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Atlas of Laboratory Mouse Histology: Introduction

This electronic atlas for the histology and microanatomy of the most common experimental animal, the mouse, is extensive in detail and scope and offers a welcome addition to the mouse reference books available in print.

Features Users About the Atlas

All histology photographs are of tissues that, unless noted otherwise, have been derived from wild type BALB/c mice. Tissues were fixed in formalin, embedded in paraffin, and cut into sections. Tissue sections were stained with hematoxylin and eosin (H & E).

Photographs of different magnifications allow for organ recognition and appreciation of the microanatomy. The magnifications shown represent the objectives of a regular laboratory microscope but are not intended to be exact.

The histologic structures are named according to the conventional nomenclature for a particular structure in either English or Latin. If both English and Latin terms are used for a structure (e.g., basal layer and stratum basale), the term that was also used for similar structures was chosen. As an example, stratum basale was chosen rather than basal layer because Latin terms are also used for other skin layers (e.g., stratum corneum).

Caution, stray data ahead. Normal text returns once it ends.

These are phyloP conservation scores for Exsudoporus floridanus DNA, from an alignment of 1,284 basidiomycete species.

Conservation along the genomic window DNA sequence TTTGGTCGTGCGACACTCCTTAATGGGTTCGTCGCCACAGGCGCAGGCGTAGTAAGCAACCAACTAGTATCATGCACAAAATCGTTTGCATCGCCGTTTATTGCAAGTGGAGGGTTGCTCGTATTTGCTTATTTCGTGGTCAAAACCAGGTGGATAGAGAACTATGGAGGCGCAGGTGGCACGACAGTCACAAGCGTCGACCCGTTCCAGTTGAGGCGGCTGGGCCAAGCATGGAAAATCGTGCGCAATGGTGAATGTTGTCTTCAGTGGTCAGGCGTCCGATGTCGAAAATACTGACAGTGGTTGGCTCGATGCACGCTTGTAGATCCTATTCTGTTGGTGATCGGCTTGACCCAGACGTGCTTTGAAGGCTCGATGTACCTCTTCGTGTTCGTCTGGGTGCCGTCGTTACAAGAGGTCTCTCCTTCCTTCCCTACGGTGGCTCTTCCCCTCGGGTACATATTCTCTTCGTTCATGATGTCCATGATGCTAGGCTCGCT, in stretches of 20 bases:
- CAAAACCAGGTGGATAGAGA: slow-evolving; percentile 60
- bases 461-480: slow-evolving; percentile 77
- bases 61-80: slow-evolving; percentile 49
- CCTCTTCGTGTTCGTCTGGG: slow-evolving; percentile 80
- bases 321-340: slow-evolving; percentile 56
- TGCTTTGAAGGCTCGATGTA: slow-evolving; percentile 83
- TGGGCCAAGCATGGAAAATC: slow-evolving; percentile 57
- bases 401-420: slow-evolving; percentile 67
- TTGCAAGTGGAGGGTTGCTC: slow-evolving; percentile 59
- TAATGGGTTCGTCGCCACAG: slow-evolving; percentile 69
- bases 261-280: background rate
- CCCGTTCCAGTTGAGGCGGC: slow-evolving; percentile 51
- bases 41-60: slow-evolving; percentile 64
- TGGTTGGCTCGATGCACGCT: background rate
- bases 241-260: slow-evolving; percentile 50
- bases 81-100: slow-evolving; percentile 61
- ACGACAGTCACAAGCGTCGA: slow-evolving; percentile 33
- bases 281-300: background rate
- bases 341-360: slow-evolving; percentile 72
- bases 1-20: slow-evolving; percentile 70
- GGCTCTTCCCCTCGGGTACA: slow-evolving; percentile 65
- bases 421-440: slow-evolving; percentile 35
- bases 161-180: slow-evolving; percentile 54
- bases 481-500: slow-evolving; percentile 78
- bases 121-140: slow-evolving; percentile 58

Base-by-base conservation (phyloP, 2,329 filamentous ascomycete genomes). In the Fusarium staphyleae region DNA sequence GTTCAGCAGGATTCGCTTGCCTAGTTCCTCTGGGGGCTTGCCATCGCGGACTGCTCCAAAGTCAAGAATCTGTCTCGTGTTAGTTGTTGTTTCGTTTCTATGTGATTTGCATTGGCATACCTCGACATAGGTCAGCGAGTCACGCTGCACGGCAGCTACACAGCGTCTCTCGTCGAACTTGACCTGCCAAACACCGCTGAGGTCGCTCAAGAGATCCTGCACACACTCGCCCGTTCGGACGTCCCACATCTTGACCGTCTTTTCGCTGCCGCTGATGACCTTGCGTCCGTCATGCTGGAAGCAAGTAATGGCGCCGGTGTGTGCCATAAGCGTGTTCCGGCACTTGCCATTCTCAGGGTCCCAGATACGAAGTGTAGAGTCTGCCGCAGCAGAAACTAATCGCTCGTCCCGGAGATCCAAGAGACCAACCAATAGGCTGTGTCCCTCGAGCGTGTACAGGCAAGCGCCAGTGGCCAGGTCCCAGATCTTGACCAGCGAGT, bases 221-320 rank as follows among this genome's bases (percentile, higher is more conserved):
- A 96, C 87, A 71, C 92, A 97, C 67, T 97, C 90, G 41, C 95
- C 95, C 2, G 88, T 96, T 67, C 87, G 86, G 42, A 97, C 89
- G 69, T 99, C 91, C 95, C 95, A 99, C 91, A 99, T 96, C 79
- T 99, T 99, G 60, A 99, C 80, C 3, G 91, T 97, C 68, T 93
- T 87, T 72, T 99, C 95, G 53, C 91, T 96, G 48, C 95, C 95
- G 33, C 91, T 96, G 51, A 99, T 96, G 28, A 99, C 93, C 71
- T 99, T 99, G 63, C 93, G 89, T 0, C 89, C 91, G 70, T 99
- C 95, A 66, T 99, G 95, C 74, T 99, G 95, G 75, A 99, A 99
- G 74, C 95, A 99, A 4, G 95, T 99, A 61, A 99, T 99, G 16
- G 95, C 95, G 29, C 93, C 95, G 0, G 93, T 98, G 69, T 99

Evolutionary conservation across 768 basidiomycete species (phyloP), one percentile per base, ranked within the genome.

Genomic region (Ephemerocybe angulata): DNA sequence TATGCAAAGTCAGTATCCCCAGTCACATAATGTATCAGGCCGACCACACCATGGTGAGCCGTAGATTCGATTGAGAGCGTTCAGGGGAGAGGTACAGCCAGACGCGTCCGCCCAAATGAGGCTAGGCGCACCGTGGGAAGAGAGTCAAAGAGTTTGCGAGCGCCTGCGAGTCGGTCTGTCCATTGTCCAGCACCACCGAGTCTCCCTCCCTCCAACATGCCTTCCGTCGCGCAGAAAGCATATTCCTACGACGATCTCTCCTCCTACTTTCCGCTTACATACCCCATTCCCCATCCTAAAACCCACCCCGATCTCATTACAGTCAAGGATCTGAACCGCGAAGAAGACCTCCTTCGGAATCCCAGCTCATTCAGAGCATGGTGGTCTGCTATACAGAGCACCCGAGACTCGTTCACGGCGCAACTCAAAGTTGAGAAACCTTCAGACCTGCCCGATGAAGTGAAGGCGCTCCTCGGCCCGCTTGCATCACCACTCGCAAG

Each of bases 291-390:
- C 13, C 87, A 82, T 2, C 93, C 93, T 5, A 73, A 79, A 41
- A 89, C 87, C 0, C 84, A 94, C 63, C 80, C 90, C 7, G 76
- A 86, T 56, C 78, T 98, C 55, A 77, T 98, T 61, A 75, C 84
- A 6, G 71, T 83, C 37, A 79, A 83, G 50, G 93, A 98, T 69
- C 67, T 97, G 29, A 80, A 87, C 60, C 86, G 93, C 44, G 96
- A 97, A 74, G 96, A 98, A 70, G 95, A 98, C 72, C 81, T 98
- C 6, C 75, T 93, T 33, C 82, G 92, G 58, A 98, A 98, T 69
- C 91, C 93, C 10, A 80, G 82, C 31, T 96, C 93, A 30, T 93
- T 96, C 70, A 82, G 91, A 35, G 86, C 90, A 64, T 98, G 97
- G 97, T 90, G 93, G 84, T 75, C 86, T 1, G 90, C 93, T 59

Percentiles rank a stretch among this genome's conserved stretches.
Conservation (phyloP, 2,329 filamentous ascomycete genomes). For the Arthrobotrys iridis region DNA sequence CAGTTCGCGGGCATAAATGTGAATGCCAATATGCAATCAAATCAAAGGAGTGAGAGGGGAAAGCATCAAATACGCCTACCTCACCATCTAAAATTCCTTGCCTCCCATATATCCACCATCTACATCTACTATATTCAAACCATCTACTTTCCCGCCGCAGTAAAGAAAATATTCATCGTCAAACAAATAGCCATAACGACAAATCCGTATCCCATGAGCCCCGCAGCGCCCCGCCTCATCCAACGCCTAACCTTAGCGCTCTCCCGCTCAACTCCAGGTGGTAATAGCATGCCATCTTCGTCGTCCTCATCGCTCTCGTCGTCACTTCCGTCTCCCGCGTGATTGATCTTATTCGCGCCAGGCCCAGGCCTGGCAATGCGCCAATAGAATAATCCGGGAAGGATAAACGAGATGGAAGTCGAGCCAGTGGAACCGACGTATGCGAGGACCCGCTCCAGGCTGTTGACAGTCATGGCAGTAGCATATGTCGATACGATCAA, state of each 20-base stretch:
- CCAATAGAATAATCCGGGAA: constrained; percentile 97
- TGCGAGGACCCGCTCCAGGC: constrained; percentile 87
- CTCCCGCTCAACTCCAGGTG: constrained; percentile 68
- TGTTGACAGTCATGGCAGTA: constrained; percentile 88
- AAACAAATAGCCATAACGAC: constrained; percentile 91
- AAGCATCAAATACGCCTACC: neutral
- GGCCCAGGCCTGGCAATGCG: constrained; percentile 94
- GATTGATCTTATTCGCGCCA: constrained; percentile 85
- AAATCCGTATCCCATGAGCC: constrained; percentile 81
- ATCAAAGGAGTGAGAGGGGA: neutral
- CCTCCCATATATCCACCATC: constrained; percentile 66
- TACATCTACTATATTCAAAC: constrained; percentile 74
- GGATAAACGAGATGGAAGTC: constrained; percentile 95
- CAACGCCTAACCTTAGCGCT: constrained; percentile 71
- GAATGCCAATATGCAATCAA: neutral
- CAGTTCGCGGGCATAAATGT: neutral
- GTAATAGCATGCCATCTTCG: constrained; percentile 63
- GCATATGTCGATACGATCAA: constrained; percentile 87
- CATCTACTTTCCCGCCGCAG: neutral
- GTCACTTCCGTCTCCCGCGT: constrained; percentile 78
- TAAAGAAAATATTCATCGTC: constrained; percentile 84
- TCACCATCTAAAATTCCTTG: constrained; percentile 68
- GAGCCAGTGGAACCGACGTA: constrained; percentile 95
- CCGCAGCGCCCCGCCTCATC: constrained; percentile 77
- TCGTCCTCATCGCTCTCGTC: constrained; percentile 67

The atlas covers all mouse organ systems in detail, but simple tissues, including epithelia, connective tissue, and muscle, all of which do not differ between humans and mice, are not described. Users unfamiliar with basic histology are advised to use this atlas in conjunction with veterinary and human histology atlases.


We apologize for any errors that may exist in the atlas and welcome user response. Suggestions and corrections will be included in future editions of the atlas. Upgrades will be offered to users at a nominal price.

© 2004 Texas Histopages, Inc. All rights reserved.